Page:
Update on the Digital Humanities Initiative at SDSU

“Digital Humanities” describes efforts to study digital technologies and culture, employ computational practices in research and teaching, and reflect upon the impact of the digital. The Digital Humanities Initiative at SDSU seeks to promote such critical engagement by providing a hub for strategic innovation and collaboration across campus.

In its first year (2014-2015) the Digital Humanities Initiative accomplished a great deal:-We held a THATCamp: Diving into Digital Humanities (October 2014), which welcomed 150 participants from 6 UCs, 5 CSUs, and 6 private colleges.
-We stimulated faculty interest by facilitating a faculty research group and a faculty working group in innovating with digital technologies
-We held tools workshops, scholarly lectures, and digital literature reading events
—And, you can see more about all of this on our website: dh.sdsu.edu

We were awarded an NEH Digital Humanities Start-Up Grant to build and strengthen digital humanities teaching through the development of a San Diego regional network.

We were awarded an Area of Excellence, which means that “Digital Humanities and Global Diversity” will now be a center of research at SDSU.

So… we did a lot! I am thrilled, proud, and exhausted! Bring on the summer!

Area of Excellence in Digital Humanities at SDSU

We are now (we won!) an Area of Excellence at SDSU! So proud to be part of this collective and important effort:

May 20, 2015

Dear colleagues and friends:

As many of you already are aware, Dr. Stephen Welter (Vice President for Research and Dean of the Graduate Division) has announced that one of SDSU’s new areas of excellence will be centered on Digital Humanities and Diversity.  This extraordinary achievement was spearheaded by our own Jessica Pressman, and it serves as testament to the excellent work being done on campus in this area of research.

Several additional faculty were named as supporting faculty on the proposal, including Joanna Brooks and Bill Nericcio (who will also serve as one of the core faculty members for the area).
Congratulations to all!

Michael Borgstrom, PhD
Chair and Associate Professor
Department of English and Comparative Literature

San Diego State University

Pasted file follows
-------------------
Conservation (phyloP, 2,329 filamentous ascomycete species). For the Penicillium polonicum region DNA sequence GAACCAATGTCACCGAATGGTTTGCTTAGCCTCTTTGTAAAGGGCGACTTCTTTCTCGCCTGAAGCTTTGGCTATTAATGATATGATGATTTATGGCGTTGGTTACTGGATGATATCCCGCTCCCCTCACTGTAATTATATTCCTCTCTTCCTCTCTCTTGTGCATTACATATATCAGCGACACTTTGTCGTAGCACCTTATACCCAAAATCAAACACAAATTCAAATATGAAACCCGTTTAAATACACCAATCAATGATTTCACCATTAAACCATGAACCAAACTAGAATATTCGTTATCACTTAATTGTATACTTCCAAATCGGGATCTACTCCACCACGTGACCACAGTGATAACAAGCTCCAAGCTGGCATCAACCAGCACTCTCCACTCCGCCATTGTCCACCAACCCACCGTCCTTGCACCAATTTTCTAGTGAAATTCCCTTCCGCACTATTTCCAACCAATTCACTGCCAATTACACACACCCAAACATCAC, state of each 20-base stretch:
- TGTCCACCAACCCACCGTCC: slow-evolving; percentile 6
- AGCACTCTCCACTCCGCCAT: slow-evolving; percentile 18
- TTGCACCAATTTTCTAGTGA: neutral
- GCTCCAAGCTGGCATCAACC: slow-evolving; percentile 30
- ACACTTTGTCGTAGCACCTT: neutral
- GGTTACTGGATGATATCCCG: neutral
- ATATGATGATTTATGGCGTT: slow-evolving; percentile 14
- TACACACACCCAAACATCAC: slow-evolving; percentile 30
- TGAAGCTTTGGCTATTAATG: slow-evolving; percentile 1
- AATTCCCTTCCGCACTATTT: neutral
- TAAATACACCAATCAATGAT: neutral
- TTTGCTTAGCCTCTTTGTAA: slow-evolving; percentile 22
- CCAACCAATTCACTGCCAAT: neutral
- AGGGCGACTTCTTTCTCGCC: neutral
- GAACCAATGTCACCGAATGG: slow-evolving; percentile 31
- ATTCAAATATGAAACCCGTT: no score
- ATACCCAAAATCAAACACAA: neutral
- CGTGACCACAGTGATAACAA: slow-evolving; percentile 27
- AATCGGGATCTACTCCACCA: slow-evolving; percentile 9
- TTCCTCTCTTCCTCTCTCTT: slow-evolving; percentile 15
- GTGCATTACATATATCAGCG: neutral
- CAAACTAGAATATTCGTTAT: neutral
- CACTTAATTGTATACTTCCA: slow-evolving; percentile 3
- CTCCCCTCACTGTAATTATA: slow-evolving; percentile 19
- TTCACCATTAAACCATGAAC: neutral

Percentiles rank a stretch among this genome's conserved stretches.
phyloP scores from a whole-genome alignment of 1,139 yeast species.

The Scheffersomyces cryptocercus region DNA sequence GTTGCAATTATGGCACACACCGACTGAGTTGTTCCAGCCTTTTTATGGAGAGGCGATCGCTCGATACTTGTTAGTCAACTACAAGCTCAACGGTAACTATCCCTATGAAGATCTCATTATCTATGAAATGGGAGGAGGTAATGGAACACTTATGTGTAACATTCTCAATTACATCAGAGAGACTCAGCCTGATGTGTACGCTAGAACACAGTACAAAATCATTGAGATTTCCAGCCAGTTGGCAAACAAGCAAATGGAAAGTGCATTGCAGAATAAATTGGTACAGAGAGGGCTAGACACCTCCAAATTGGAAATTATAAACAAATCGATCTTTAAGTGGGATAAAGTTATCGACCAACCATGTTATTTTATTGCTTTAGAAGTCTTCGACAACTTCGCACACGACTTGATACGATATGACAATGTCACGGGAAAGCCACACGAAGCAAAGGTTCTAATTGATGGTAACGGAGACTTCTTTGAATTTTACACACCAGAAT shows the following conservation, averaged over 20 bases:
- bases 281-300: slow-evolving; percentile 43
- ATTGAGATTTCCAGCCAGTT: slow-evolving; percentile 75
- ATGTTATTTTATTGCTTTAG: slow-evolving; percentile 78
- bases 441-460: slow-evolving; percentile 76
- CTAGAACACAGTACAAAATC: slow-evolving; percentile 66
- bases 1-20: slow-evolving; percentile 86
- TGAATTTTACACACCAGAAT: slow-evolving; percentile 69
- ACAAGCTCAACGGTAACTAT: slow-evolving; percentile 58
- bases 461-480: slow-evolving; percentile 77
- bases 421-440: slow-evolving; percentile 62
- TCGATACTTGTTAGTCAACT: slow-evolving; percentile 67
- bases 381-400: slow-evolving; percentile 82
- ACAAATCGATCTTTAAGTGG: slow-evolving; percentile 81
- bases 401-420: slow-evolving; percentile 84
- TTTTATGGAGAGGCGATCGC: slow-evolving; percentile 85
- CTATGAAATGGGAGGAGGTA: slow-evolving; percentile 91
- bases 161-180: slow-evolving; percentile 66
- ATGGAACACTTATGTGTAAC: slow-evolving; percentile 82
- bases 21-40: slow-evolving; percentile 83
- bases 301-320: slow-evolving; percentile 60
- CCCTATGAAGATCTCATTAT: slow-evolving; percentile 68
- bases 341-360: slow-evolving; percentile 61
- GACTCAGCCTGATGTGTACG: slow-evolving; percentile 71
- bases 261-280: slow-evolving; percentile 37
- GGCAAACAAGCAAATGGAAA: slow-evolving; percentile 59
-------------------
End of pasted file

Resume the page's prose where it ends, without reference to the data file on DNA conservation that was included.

NEH Digital Humanities Start-Up Grant

We (Joanna Brooks and I), on the behalf of SDSU’s Digital Humanities Initiative,  got an NEH ODH start-up grant to build up our regional cross-campus collaboration in Digital Humanities pedagogy. Titled “Building and Broadening the Digital Humanities Through A Regional Network,” we will work with UCSD, USD, CSUSM, and Mesa Community College to bring smart strategies for teaching digital humanities in higher education classrooms across San Diego.

More soon!

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Staying at State!

I am pleased to announce that this fall I will be joining the ladder faculty in the English and Comparative Literature Department at San Diego State University. I will be able to grow the Digital Humanities Initiative and continue working with the wonderful students and colleagues that I have already grown to love.


I am terrible about updating this site, so I forgot to post this in advance… but last night Tender Claws read from their fabulous new work, PRY (2015) to a full, passionate, and insightful crowd of students and faculty. It was the best possible electronic literature reading event!


Great new review of Digital Modernism in Modernism/Modernity

Digital Modernism just got a very generous review from David Winters (University of Cambridge), writing for Modernism/Modernity (Volume 21, Number 4, November 2014). I am very grateful! Here are some of my favorite lines from the review:

“Pressman creates fresh connections not just between modernist and digital writing, but between modernism and the current configuration of literary studies…..”

“Here and elsewhere, Pressman’s approach presses home the permeability of the boundaries between literary periods, critical methods, and the media in which they’re embedded. Perhaps the most productive aspect of Digital Modernism is its dialectical sensitivity to how “modes of critical analysis change along with their objects of study,” as well as how “literature itself promotes this change” and participates in it (80).”

“Digital Modernism provides an illuminating guide to an increasingly vital element of the modernist legacy. Moreover, its reflections on the interconnectedness of literature and media, and of the present and the past, represent a sophisticated restatement of something quite central to the modernist spirit: namely, that “literary revolution happens by looping back,” by “returning to the past in order to move forward,” and by creating recursive connections between old and new “literary practices and reading technologies” (174). As Pressman persuasively shows, this modernist logic means as much today as it did ten decades ago.”